Depending on the specific circumstances of the work-related injury, there are a variety of types of workers’ compensation benefits.
Of course, the most important and immediate need is for you to have medical care. Your employer is responsible for advising you in writing of your rights under the workers’ compensation law. This notice is required at the time of injury or as soon afterward as is practicable.
Generally, you are entitled to payment of reasonable medical and surgical services provided in Pennsylvania. That includes medicine, supplies, orthopedic appliances and prostheses as well as hospital treatment and services. All of this is without cost to you: if there is a difference between the health care provider’s charge and the amount your employer pays, you are not billed for the balance.
Depending on whether your employer provides proper notice of providers, you may be free to choose your own health care provider or you may have to initially seek treatment from a list of providers selected by your employer. Once you begin receiving benefits, your employer or the workers’ compensation insurer has the right to ask you to see a doctor of their choice for an examination every six months.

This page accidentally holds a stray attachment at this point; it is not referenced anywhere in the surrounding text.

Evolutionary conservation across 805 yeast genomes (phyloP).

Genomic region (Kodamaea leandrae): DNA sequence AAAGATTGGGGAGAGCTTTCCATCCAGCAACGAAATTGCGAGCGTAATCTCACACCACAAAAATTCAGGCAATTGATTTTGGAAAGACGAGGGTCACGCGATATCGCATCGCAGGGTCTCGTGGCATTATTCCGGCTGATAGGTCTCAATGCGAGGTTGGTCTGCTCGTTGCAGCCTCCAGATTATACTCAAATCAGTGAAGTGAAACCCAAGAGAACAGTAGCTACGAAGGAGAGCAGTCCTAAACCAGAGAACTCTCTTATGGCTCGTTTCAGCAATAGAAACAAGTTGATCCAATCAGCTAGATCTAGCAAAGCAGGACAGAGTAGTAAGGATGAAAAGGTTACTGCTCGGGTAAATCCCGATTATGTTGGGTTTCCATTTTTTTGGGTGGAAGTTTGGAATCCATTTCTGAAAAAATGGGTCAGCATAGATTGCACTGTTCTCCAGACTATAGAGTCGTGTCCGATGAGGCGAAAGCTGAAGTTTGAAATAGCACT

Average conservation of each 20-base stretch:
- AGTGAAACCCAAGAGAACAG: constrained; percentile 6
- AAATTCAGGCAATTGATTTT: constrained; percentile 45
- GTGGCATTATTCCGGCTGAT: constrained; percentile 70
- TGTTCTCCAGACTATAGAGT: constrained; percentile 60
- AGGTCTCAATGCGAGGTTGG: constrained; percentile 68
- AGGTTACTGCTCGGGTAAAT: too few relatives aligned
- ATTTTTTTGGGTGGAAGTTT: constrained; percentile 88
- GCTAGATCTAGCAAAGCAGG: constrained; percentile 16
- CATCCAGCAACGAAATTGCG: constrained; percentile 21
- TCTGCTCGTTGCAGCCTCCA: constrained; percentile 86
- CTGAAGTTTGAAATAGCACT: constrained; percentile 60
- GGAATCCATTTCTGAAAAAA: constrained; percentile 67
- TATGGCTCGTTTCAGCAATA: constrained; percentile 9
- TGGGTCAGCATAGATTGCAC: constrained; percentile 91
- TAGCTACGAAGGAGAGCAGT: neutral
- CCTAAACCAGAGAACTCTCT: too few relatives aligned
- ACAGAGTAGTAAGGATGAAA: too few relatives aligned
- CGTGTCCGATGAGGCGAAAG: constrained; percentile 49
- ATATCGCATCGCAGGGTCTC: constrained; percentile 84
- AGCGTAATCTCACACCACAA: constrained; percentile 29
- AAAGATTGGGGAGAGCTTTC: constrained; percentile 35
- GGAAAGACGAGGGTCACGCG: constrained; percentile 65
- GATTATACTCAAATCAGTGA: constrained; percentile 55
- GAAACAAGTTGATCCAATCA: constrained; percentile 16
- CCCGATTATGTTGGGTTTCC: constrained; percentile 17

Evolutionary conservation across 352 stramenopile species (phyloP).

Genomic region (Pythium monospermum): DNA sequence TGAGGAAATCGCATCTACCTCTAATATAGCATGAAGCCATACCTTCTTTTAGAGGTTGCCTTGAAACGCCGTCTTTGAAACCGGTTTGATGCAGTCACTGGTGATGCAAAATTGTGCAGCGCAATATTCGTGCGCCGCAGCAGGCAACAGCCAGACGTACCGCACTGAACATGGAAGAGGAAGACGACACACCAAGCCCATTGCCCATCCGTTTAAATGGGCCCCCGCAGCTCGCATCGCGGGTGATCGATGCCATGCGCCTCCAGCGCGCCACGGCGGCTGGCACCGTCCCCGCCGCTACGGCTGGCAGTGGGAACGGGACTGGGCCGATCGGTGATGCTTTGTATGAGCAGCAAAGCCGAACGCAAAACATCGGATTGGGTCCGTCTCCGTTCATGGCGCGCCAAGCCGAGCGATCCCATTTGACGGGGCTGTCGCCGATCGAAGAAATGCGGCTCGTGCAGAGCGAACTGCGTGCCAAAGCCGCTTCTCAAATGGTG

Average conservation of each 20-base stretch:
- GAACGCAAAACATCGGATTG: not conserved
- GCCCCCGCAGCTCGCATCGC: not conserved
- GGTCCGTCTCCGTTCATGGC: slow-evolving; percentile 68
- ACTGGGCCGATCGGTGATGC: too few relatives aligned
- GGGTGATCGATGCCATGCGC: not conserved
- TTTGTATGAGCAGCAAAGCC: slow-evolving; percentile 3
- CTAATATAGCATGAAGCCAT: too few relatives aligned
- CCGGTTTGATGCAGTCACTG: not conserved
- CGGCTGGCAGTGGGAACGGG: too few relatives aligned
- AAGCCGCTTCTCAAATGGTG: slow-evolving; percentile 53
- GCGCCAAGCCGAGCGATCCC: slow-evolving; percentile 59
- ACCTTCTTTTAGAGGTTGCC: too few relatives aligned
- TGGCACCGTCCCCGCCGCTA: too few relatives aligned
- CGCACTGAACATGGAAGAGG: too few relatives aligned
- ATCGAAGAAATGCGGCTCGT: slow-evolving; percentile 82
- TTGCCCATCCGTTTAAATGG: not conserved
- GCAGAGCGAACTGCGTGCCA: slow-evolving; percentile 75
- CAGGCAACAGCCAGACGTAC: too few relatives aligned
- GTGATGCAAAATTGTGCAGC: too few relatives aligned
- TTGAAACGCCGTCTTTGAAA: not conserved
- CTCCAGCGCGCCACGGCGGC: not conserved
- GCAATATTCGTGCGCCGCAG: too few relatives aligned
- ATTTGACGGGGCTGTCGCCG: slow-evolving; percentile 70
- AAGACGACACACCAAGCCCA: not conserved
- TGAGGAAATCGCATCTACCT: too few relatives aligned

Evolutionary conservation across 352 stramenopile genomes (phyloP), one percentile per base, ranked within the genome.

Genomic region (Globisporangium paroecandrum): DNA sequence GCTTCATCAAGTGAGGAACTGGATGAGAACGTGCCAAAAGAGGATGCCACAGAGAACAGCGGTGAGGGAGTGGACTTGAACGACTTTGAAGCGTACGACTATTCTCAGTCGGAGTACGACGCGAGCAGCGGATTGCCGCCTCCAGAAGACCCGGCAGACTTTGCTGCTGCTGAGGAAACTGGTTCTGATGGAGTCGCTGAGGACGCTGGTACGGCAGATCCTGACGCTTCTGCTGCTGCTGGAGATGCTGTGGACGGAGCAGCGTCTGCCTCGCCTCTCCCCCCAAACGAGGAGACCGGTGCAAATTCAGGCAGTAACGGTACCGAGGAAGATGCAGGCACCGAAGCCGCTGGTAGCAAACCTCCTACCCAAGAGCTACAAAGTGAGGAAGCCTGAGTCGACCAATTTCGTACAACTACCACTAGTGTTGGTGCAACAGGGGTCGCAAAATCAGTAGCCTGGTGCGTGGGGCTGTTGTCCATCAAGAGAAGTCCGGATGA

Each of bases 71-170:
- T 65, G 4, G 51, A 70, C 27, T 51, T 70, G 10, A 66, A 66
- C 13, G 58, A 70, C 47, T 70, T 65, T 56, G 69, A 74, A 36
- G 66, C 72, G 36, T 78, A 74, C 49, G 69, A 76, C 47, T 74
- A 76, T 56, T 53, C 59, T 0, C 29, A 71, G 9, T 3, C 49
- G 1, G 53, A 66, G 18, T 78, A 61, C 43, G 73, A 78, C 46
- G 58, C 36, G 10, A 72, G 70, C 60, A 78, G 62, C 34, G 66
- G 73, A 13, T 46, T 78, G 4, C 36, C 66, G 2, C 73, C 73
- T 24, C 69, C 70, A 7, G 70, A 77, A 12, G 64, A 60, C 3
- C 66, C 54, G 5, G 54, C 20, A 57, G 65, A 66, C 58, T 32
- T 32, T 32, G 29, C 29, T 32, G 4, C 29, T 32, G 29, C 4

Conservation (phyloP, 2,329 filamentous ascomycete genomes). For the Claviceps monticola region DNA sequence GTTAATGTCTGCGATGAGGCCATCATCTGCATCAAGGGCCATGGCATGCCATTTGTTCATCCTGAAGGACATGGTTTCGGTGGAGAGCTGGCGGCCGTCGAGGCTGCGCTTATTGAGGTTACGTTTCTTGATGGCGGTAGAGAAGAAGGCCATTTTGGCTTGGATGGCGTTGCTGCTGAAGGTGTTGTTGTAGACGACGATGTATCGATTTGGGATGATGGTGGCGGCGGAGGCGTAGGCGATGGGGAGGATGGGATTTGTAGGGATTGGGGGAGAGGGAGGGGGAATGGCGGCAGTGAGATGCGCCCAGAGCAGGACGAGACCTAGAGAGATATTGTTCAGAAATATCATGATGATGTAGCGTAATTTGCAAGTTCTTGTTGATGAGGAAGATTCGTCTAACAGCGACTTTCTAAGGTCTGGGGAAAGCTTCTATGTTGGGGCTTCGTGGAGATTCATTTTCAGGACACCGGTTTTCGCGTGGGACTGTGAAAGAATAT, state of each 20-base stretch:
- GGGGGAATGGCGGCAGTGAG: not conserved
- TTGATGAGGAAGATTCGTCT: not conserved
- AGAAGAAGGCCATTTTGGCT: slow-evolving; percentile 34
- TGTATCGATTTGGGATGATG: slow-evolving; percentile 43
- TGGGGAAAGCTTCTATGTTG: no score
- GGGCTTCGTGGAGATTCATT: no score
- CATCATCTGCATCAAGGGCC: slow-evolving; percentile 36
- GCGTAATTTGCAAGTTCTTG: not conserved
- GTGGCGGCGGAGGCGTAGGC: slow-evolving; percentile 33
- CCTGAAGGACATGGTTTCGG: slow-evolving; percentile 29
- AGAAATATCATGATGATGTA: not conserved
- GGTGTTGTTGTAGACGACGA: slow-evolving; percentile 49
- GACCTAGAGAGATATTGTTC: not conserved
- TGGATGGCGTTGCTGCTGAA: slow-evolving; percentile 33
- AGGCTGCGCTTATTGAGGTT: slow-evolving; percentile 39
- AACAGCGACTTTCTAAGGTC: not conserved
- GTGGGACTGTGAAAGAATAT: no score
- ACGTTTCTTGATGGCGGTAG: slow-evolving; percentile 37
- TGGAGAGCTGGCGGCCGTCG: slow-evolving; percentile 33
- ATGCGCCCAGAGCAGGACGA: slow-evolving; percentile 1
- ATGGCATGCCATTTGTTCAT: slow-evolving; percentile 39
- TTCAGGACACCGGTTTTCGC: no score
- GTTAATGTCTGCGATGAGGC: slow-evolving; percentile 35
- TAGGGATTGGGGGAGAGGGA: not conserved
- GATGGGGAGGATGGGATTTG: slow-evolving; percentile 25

For more information about your employer’s medical care requirements pertaining to your work-related injury, see Section 306(f.1) (1) (i) of the Act.
If you are totally disabled and cannot work, or if you are partially disabled and are receiving wages less than your pre-injury earnings, you may be entitled to wage-loss benefits. Generally, these benefits are equal to approximately two-thirds of your average weekly wage, up to a weekly maximum. Certain time limits, though, may apply.
If the injury or illness results in death, surviving dependents may be entitled to benefits.
Specific Loss Benefits
If you have lost the permanent use of all or part of your thumb, finger, hand, arm, leg, foot, toe, sight, and hearing — or otherwise have a serious and permanent disfigurement on your head, face or neck — you may be entitled to a specific amount of compensation.
There are special rules for occupational diseases. They are covered if caused, or aggravated, by your employment, so long as the disability occurs within 300 weeks of your last employment in a job where you were exposed to the hazard.